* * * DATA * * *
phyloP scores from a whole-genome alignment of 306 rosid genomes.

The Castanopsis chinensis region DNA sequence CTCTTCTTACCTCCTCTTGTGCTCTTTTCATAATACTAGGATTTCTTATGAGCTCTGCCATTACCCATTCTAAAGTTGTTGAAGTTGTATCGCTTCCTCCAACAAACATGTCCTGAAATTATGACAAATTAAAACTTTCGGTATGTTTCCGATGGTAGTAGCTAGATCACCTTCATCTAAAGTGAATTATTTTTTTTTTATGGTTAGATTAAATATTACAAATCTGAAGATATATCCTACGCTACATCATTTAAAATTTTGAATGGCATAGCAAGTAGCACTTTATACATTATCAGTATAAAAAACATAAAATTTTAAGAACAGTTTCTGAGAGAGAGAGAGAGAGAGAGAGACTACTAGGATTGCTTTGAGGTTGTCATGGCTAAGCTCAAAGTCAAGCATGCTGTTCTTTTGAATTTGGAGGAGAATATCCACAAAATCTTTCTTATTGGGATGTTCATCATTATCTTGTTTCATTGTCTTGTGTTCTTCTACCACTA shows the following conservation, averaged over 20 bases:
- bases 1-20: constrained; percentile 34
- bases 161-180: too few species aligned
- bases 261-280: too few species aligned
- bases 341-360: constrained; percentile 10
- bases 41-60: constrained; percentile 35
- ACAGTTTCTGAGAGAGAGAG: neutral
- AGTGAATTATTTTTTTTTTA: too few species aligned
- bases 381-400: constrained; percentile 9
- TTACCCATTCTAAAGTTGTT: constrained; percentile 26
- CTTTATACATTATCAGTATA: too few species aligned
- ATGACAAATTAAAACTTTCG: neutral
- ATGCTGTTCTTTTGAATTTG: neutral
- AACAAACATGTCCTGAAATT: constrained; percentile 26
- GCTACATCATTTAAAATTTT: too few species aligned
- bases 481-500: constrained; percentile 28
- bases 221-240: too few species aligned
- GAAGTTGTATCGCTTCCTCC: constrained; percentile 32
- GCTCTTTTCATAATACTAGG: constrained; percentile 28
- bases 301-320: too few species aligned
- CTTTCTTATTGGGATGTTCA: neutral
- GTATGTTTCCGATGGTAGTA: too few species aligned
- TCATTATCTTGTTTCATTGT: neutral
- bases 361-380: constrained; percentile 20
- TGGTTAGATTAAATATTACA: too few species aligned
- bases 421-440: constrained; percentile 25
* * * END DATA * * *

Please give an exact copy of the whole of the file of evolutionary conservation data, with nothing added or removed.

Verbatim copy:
phyloP scores from a whole-genome alignment of 306 rosid genomes.

The Castanopsis chinensis region DNA sequence CTCTTCTTACCTCCTCTTGTGCTCTTTTCATAATACTAGGATTTCTTATGAGCTCTGCCATTACCCATTCTAAAGTTGTTGAAGTTGTATCGCTTCCTCCAACAAACATGTCCTGAAATTATGACAAATTAAAACTTTCGGTATGTTTCCGATGGTAGTAGCTAGATCACCTTCATCTAAAGTGAATTATTTTTTTTTTATGGTTAGATTAAATATTACAAATCTGAAGATATATCCTACGCTACATCATTTAAAATTTTGAATGGCATAGCAAGTAGCACTTTATACATTATCAGTATAAAAAACATAAAATTTTAAGAACAGTTTCTGAGAGAGAGAGAGAGAGAGAGAGACTACTAGGATTGCTTTGAGGTTGTCATGGCTAAGCTCAAAGTCAAGCATGCTGTTCTTTTGAATTTGGAGGAGAATATCCACAAAATCTTTCTTATTGGGATGTTCATCATTATCTTGTTTCATTGTCTTGTGTTCTTCTACCACTA shows the following conservation, averaged over 20 bases:
- bases 1-20: constrained; percentile 34
- bases 161-180: too few species aligned
- bases 261-280: too few species aligned
- bases 341-360: constrained; percentile 10
- bases 41-60: constrained; percentile 35
- ACAGTTTCTGAGAGAGAGAG: neutral
- AGTGAATTATTTTTTTTTTA: too few species aligned
- bases 381-400: constrained; percentile 9
- TTACCCATTCTAAAGTTGTT: constrained; percentile 26
- CTTTATACATTATCAGTATA: too few species aligned
- ATGACAAATTAAAACTTTCG: neutral
- ATGCTGTTCTTTTGAATTTG: neutral
- AACAAACATGTCCTGAAATT: constrained; percentile 26
- GCTACATCATTTAAAATTTT: too few species aligned
- bases 481-500: constrained; percentile 28
- bases 221-240: too few species aligned
- GAAGTTGTATCGCTTCCTCC: constrained; percentile 32
- GCTCTTTTCATAATACTAGG: constrained; percentile 28
- bases 301-320: too few species aligned
- CTTTCTTATTGGGATGTTCA: neutral
- GTATGTTTCCGATGGTAGTA: too few species aligned
- TCATTATCTTGTTTCATTGT: neutral
- bases 361-380: constrained; percentile 20
- TGGTTAGATTAAATATTACA: too few species aligned
- bases 421-440: constrained; percentile 25